Saturday, December 12th, 2009
"There is going to be a resurrection." (Acts 24:15)
When death separates family members, such great loss can result in deep sorrow. (Genesis 23:2) Even the perfect man Jesus “gave way to tears” when his friend Lazarus died. (John 11:35) So it is natural to experience sadness when death claims someone you love. However, Christians know that there will be a resurrection. Hence, they do not “sorrow just as the rest also do who have no hope.” (1 Thessalonians 4:13) Complete reliance on “the God of all comfort” will help us to endure bereavement. (2 Corinthians 1:3, 4) So will reflecting on what was done by the first-century widow Anna. She became a widow after only seven years of marriage. But at the age of 84, she was still rendering sacred service to Jehovah at the temple. (Luke 2:36-38) Such a devout life undoubtedly helped her to cope with grief and loneliness. Regular participation in Christian activities can help us to endure the effects of bereavement.
(Watchtower issue: 07/15/07, 3:9, 11)
*I did some additional research about the Bible's view of suicide (in regards to the resurrection hope) after seeing another story on the news yesterday, about a soldier who committed suicide and his parents who are in mourning (not only over their son's death) but also due to a policy the military has in regards to soldiers who commit suicide. I guess they don't send a letter of condolence from the President to the families of soldiers who take their own lives...which obviously is only going to add to the burden of grief, instead of comforting them.
And since suicide is one of the leading causes of death (In a single year, about a million people worldwide take their own lives. That amounts to one death almost every 40 seconds) it's important to be well-prepared in the ministry to give spiritual comfort to family members who are trying to cope with this type of tragedy, and have questions regarding the possibility of a future resurrection for their loved ones.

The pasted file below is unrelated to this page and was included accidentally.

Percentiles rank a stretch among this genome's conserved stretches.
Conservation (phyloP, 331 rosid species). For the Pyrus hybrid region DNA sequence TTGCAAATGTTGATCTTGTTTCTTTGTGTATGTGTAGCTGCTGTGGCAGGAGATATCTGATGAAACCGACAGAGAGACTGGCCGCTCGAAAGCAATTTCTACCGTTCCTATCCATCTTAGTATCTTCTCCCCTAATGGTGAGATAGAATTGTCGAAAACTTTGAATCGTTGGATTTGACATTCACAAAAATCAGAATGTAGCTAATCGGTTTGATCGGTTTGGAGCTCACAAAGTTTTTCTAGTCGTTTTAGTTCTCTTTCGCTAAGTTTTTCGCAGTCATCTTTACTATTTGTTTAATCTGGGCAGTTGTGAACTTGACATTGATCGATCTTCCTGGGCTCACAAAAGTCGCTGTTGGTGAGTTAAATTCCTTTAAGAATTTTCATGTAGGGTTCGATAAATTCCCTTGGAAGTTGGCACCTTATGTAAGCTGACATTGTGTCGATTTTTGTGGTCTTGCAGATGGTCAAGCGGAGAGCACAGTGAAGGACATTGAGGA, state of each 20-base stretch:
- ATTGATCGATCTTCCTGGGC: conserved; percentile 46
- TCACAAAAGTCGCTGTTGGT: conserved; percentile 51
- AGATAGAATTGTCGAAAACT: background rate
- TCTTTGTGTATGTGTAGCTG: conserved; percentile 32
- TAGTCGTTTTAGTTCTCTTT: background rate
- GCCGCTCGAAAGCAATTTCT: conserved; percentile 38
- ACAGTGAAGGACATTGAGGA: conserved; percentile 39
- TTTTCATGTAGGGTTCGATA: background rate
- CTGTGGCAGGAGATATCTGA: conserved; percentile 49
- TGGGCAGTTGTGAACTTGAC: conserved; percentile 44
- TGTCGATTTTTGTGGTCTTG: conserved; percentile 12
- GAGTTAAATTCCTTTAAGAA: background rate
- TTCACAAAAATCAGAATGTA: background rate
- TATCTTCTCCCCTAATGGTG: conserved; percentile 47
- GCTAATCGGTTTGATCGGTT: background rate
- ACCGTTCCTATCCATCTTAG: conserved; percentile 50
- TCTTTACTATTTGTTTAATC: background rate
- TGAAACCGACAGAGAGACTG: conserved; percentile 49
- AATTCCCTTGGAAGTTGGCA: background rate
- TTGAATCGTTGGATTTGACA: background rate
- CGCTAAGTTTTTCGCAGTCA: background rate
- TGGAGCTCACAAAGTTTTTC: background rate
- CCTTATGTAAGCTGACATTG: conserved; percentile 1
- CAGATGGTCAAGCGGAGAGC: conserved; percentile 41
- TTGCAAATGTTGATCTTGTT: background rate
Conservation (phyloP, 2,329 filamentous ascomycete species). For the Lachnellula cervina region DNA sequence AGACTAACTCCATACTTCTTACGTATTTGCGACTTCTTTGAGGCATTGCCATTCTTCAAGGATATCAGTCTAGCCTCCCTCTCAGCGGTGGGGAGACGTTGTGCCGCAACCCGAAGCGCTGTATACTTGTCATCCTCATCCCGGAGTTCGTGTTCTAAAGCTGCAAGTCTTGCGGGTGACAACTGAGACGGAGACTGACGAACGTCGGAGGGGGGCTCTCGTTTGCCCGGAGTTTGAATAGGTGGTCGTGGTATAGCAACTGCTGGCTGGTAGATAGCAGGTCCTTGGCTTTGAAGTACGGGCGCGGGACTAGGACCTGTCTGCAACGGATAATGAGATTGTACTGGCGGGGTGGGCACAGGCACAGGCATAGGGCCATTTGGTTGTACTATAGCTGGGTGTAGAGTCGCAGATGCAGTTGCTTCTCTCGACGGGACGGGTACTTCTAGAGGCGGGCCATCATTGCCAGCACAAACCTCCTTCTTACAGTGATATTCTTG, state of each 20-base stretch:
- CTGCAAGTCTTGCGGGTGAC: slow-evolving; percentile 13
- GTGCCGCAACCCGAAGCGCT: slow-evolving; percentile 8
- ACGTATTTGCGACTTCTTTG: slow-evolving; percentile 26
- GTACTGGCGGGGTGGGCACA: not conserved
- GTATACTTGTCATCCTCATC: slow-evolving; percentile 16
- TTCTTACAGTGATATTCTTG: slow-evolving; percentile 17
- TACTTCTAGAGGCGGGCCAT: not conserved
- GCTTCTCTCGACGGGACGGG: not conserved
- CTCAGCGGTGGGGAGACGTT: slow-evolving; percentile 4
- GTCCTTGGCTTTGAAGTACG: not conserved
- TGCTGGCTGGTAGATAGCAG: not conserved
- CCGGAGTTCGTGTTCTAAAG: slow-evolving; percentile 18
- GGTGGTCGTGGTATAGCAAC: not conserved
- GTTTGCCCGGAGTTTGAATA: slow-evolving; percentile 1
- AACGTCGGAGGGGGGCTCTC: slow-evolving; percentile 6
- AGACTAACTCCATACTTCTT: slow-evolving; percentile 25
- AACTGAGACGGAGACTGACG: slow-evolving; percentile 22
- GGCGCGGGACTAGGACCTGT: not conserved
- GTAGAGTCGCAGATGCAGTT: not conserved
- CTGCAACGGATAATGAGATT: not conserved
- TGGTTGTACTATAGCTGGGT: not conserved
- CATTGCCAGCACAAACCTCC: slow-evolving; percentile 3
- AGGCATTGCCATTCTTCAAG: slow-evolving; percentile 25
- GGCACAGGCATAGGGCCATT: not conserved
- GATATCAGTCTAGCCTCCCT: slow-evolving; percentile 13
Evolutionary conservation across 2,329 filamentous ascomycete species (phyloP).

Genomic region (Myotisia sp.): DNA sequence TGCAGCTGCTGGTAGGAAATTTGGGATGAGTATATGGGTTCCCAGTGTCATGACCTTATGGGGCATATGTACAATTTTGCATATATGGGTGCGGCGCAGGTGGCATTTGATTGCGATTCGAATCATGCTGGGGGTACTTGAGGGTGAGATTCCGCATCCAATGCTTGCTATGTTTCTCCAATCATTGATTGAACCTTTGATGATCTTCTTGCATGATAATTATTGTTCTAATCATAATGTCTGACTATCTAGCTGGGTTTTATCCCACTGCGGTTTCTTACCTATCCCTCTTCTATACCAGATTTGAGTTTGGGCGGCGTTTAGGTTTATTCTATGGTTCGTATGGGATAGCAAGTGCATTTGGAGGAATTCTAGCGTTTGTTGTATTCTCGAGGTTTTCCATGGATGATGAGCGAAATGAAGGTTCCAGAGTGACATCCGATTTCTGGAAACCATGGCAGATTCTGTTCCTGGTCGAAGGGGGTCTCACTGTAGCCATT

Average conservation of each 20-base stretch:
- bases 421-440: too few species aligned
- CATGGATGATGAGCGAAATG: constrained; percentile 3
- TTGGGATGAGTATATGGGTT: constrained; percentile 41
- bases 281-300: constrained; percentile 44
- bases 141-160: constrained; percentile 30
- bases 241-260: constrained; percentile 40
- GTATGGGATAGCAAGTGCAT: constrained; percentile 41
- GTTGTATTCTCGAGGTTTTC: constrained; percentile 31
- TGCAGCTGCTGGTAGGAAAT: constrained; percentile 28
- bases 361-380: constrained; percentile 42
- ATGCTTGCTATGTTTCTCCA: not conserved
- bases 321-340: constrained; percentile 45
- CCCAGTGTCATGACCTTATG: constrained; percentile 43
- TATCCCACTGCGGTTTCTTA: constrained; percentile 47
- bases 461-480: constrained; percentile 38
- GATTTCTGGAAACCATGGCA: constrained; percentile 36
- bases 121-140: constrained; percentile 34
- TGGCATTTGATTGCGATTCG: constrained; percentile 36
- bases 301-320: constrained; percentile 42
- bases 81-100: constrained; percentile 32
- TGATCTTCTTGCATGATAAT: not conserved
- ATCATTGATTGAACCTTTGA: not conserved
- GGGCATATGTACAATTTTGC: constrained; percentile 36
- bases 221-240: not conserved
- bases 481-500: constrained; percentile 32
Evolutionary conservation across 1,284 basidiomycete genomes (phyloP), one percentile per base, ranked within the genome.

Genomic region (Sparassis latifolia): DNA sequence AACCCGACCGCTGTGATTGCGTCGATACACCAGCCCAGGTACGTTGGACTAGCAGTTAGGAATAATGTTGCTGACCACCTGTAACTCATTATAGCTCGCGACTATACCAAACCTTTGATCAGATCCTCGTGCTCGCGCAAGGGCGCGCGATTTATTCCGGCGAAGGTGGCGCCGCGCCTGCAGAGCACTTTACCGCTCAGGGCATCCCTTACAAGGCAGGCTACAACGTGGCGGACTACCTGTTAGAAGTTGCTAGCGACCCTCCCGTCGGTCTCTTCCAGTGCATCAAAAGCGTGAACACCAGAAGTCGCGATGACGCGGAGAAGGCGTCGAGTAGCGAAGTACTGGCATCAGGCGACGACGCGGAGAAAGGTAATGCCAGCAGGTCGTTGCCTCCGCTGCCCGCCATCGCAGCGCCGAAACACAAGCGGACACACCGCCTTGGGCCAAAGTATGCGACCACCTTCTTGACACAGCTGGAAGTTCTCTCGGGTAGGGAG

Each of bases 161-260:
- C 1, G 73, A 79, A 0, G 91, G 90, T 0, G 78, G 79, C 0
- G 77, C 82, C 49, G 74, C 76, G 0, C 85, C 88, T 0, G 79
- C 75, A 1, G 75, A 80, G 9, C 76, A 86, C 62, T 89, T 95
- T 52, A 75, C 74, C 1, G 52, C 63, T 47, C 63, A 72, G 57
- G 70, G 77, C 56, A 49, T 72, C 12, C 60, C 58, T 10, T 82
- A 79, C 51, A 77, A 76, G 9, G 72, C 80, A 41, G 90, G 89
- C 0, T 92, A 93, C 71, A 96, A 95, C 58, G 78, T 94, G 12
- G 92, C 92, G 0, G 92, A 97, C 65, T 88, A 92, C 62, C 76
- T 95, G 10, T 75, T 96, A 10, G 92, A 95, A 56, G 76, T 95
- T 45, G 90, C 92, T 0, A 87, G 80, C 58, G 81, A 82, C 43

First, here's an article from the website:
Have You Lost a Loved One to Suicide?
(which is part of a whole series of good articles on this subject)
And here's also an excerpt on pgs 22-23 of the 9/8/90 Awake!:
The Bible’s Viewpoint
The tragic news of a suicide does not close a chapter in the lives of relatives and friends; it opens one—a chapter of mixed feelings of pity and anger, sorrow and guilt. And it raises the question: May we entertain any hope for our friend who took his or her life? ...
A Merciful Opportunity
Stunned friends of a suicide victim may thus take comfort in knowing that “Jehovah has shown mercy to those fearing him. For he himself well knows the formation of us, remembering that we are dust.” (Psalm 103:10-14) Only God can fully understand the role of mental sickness, extreme stress, even genetic defects, in a “suicidal crisis,” which, the National Observer noted, “is not a lifetime characteristic [but] often a matter only of minutes or of hours.”—See Ecclesiastes 7:7.
Granted, one who takes his own life deprives himself of the opportunity to repent of his self-murder. But who can say whether one driven to suicide might have had a change of heart had his fatal attempt failed? Some notorious murderers have, in fact, changed and earned God’s forgiveness during their lifetime.—2 Kings 21:16; 2 Chronicles 33:12, 13.
Thus, Jehovah, having paid “a ransom in exchange for many,” is within his right to extend mercy, even to some self-murderers, by resurrecting them and giving them the precious opportunity to “repent and turn to God by doing works that befit repentance.”—Matthew 20:28; Acts 26:20.